"Right on the heels of the panic came the grasshoppers. The gloominess following the inability to get money was intensified by the possibility of having nothing to trade for money. As the swarms of hoppers spread over the farms, they devoured every living thing, they filled the air with the heat generated by so much animal matter, and the pain of loss to the pocket was aggravated by loss of sleep through hot nights. It is not necessary to write further to recall to memory of old times the scenes of that disastrous invasion, and no amount of description could convey to others the least idea of them. But the progress of the country suffered most fearfully though people continued to arrive and make their homes in the Cache la Poudre Valley."

GRASSHOPPER PLAGUE 1873

HISTORY OF LARIMER COUNTY-Watrous

1870s

Grasshopper plagues and financial panic of 1873 made outlook grim for county--retarded development of area. Plagues afflicted area for three years--no more since 1876.

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MILITARY ACTIVITIES/WAR

CUSTER MASSACRE

FORT COLLINS EXPRESS SPECIAL EDITION, 1894

1876

Those who had Indian wives in the valley knew of big events before they had reached news channels--Sand creek and Little Big Horn.

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HEALTH/MEDICINE

DOCTORS

FORT COLLINS YESTERDAYS-Swanson

1870s

Dr. Timothy Smith was the town's first doctor. He was in Fort Collins from the 1860s and practiced through the 1870s. He moved east after his wife gave birth to twins in 1881--he was 65 years old. He was County Treasurer for a term beginning in 1872.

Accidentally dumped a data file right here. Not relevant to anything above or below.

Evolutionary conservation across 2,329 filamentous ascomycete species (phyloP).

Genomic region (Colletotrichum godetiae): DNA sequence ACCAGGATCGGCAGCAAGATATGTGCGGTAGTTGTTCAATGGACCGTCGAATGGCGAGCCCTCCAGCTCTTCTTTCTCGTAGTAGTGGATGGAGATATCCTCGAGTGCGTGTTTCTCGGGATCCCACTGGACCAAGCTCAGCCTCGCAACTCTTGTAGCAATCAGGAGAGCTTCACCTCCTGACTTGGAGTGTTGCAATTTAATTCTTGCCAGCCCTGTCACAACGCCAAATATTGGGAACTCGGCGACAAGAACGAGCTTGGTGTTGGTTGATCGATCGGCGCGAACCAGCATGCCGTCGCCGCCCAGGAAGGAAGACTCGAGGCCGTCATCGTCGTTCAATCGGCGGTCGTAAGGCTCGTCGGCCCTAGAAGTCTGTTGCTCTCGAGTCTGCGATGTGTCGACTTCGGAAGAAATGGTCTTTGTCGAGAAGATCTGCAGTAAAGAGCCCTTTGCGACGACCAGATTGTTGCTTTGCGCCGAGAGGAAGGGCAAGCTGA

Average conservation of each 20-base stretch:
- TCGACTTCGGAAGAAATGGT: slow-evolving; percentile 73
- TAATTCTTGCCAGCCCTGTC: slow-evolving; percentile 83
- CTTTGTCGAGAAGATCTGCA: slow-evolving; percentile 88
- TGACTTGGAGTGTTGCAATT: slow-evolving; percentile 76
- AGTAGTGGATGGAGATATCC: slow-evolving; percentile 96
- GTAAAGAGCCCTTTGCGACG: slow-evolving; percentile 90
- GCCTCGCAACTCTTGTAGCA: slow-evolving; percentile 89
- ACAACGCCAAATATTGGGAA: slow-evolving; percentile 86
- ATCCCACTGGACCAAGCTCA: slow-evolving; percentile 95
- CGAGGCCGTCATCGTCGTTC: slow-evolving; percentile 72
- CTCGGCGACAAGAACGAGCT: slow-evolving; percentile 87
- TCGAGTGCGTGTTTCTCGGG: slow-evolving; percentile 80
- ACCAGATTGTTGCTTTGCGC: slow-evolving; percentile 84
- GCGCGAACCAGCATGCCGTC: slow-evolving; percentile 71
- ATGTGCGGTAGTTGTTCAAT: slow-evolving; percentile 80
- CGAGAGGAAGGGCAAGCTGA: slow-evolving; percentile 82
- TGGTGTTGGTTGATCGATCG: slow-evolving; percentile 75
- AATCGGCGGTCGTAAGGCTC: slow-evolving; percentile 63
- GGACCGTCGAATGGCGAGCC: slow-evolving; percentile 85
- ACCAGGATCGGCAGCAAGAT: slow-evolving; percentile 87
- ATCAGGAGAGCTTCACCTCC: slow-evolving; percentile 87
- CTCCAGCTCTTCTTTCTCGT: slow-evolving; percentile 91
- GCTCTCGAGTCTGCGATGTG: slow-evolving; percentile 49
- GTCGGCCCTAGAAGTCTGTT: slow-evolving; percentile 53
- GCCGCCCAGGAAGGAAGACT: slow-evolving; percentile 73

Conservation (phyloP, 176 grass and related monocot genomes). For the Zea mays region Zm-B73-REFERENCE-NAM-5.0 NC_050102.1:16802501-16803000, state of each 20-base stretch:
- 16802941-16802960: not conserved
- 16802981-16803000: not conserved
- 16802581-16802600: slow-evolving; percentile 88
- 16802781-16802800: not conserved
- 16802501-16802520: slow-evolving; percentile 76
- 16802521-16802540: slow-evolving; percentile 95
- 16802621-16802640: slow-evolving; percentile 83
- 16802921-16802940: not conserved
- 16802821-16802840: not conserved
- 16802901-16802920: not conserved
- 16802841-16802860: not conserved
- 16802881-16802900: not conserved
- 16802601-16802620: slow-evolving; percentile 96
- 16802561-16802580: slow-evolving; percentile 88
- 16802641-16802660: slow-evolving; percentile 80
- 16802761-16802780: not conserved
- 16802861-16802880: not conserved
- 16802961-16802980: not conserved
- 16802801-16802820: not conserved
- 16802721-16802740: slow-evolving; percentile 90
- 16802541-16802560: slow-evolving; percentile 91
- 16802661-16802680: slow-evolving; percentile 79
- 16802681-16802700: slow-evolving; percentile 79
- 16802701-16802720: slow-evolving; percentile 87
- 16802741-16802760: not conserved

A Dr. Miller operated on Jacob Flowers' daughter for a tumor in May 1879. He had help with the anesthetics from pioneer Captain Post, and from the patient's sister."

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TRANSPORTATION

LIVERY STABLES

FORT COLLINS YESTERDAYS-Swanson

1870s

"Then there was the problem of getting horses to supply the growing demand as settlers came in. The livery stable served as the local source. There were work horses, the cowboys' riding horses, spirited race horses for the tracks, and fancy matched teams for drawing carriages as some individuals prospered and sought this as evidence of their elevated status. Running a livery stable was really a prestige occupation. Joe Mason built his on Jefferson in 1874."

COLORADO CENTRAL RIGHT OF WAY

HISTORY OF LARIMER COUNTY-Watrous

1877

In June of 1877 the Board of Trustees passed an ordinance granting Colorado Central Railroad Company the right of way along Mason Street. While being built, the railroad employees caused problems.

The arrival of the construction train on depot grounds was cause for a big celebration.

The first freight merchandise was for W.C. Stover and coal for A.H. Patterson.

"The advent of the railroad marked the beginning of a new era in the history of Fort Collins and Larimer County. It opened communication by rail with the outside world and brought the town in touch with the rest of creation. It afforded the farmer and stockman a opportunity to ship out their surplus products and fat cattle to wider and better markets. The home merchants could also get in their stocks of goods in better time, in better condition and at a cheaper rate, consequently the producers and consumers were all benefitted." There was also an influx of settlers following completion of the railroad."